Trust and Estates Newsletters
Traditionally, a state statute of descent and distribution provides the order of preference for disposal of an intestate’s net estate. As a general rule, the person or persons with the highest rank in the order of preference who survive the intestate take all of the intestate’s net estate.
The dead bodies of human beings are not property. The dead bodies of human beings are not disposed of by a state’s statute of descent and distribution. If a person does not leave directions in a will or other document for the disposition of his or her dead body, his or her dead body is usually disposed of as provided by local custom.
One of the main purposes for making and leaving a will is to guide the administration of the estate of the testator–the person who made the will. A will should be written in language that is clear and indisputable. Alas, the language in a will may be unclear or vague. This article discusses the will interpretation and construction issues of precatory language, ademption, and abatement.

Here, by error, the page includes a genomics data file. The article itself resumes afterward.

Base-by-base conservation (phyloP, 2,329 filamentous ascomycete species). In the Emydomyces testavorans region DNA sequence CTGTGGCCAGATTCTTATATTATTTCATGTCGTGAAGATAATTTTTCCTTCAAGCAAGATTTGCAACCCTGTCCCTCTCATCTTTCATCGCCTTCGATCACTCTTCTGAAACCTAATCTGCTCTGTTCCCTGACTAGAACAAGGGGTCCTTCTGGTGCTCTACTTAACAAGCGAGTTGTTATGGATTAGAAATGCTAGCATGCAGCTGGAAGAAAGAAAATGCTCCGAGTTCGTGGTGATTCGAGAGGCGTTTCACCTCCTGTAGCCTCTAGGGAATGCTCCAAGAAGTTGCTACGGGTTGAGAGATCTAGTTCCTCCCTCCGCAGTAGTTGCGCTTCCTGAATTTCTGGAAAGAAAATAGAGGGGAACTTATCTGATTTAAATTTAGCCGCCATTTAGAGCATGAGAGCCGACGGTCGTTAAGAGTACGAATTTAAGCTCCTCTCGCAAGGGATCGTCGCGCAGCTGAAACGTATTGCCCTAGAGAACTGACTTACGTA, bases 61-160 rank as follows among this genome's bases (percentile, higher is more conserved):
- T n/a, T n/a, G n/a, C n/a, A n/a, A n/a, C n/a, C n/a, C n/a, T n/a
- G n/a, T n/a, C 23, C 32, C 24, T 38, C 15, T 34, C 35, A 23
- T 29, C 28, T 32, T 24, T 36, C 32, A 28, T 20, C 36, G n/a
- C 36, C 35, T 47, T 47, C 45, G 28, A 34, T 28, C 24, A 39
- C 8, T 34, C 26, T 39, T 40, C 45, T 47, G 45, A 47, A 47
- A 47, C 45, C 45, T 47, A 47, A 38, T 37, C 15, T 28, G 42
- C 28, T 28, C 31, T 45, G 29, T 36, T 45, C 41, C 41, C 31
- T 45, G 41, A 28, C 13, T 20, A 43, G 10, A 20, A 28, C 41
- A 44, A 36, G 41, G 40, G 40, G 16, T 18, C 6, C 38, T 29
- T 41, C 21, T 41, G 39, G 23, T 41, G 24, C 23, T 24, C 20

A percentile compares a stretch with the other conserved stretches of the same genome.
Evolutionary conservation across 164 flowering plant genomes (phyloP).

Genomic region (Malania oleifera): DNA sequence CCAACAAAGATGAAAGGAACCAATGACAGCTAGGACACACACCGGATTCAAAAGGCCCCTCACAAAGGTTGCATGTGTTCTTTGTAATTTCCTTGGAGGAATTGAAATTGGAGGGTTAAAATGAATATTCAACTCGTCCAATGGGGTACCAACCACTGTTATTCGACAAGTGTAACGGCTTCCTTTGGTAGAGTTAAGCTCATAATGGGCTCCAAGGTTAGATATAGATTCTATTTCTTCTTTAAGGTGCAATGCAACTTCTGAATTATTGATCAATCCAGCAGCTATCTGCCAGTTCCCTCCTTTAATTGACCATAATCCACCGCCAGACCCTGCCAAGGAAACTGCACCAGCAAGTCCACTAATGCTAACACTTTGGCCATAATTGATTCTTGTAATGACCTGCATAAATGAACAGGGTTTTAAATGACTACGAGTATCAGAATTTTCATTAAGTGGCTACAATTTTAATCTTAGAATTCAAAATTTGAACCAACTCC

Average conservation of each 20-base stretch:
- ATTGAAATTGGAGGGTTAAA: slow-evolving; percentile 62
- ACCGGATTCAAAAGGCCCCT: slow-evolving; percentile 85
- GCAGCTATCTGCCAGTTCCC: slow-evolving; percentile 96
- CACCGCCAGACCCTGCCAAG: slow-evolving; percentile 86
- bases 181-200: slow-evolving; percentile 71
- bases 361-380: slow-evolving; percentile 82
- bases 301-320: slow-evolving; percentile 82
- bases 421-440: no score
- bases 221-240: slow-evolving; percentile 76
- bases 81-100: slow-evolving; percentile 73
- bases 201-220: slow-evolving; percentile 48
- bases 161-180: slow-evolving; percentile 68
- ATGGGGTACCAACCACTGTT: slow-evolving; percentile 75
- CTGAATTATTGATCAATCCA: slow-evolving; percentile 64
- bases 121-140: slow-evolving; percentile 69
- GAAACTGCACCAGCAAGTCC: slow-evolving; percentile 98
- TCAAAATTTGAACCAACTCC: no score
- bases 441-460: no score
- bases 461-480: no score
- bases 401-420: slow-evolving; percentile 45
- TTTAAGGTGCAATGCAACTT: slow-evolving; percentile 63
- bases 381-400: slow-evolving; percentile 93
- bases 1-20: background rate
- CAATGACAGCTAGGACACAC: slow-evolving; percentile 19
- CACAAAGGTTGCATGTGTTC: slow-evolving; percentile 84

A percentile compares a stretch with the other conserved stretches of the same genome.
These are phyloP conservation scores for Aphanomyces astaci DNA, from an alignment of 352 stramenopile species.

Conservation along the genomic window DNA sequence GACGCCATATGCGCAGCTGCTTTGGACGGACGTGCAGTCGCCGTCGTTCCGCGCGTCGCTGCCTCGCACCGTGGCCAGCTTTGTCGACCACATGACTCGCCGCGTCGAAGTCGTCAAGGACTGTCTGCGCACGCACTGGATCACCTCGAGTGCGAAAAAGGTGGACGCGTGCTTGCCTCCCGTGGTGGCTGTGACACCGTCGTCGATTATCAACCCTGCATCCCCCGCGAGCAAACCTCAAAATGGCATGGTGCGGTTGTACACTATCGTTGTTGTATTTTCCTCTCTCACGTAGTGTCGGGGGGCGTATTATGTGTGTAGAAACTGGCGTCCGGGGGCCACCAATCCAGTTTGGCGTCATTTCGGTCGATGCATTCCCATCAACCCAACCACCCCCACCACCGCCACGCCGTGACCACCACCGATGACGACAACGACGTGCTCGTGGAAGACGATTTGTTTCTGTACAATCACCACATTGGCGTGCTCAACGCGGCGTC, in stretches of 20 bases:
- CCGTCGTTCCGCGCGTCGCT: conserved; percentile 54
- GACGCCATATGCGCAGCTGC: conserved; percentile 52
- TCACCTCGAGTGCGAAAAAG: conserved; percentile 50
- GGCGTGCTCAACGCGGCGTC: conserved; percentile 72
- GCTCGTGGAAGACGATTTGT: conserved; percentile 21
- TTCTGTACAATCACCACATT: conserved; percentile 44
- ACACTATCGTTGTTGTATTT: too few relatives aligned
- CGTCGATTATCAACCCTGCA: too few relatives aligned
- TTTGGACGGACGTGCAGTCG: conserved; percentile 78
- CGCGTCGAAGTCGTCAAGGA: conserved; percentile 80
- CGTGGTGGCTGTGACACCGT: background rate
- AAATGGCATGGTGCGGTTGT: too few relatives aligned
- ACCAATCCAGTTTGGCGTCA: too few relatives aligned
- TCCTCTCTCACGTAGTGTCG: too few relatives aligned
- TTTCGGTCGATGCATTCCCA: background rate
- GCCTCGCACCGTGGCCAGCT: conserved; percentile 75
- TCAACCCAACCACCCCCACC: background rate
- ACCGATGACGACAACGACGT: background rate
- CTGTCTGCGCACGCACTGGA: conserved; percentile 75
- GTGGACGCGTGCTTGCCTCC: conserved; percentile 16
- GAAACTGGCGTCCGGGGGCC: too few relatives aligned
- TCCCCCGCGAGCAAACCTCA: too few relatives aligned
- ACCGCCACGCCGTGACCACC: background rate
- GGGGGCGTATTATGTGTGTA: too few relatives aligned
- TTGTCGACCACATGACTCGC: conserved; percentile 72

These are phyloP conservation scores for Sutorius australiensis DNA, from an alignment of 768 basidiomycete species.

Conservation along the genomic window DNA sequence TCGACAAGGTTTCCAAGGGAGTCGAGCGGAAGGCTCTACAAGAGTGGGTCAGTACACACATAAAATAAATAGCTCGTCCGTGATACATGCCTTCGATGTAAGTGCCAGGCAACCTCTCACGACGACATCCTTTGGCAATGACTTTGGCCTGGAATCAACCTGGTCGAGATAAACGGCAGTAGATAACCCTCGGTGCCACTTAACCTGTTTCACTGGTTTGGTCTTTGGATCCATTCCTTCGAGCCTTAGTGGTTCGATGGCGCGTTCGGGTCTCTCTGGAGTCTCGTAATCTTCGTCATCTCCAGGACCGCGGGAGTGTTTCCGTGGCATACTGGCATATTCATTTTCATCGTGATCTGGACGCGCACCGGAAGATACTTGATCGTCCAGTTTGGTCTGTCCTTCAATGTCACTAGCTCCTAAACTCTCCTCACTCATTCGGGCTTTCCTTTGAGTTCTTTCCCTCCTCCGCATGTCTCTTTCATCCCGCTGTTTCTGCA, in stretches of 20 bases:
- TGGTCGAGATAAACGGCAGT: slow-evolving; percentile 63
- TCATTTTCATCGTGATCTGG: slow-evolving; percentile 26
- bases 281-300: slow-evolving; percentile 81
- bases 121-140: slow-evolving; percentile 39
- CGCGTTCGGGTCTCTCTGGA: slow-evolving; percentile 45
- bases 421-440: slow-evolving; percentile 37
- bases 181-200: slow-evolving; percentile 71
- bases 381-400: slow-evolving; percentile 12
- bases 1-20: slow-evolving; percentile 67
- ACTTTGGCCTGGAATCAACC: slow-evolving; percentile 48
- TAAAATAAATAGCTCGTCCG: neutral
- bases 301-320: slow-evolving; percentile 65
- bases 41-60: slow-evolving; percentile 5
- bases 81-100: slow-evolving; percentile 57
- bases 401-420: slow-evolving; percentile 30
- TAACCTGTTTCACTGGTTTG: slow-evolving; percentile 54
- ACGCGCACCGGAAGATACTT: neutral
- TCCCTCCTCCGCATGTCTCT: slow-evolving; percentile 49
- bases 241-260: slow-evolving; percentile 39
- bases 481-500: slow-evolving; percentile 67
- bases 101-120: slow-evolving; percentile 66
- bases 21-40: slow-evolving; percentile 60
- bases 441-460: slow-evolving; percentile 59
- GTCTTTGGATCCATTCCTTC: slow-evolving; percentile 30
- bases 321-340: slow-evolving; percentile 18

In order to make a will, a person must intend to make a will. A person must have what is known as testamentary intent. The adjective ‘testamentary’ means related to a will, and is a derivative of the word ‘testament’–the Latin word for will. The Latin phrase for testamentary intent is animus testandi, "the intention to make a testament."
A trust has five main elements. First, a settlor transfers some or all of his or her property. Second, the property transferred by the settlor is designated trust property. Third, the trust property designated by the settlor is transferred with the settlor’s intent that it be managed by another. Fourth, the trust property designated by the settlor is transferred for management by a trustee. Fifth, the trust property designated by the settlor is managed by a trustee for the benefit of a beneficiary.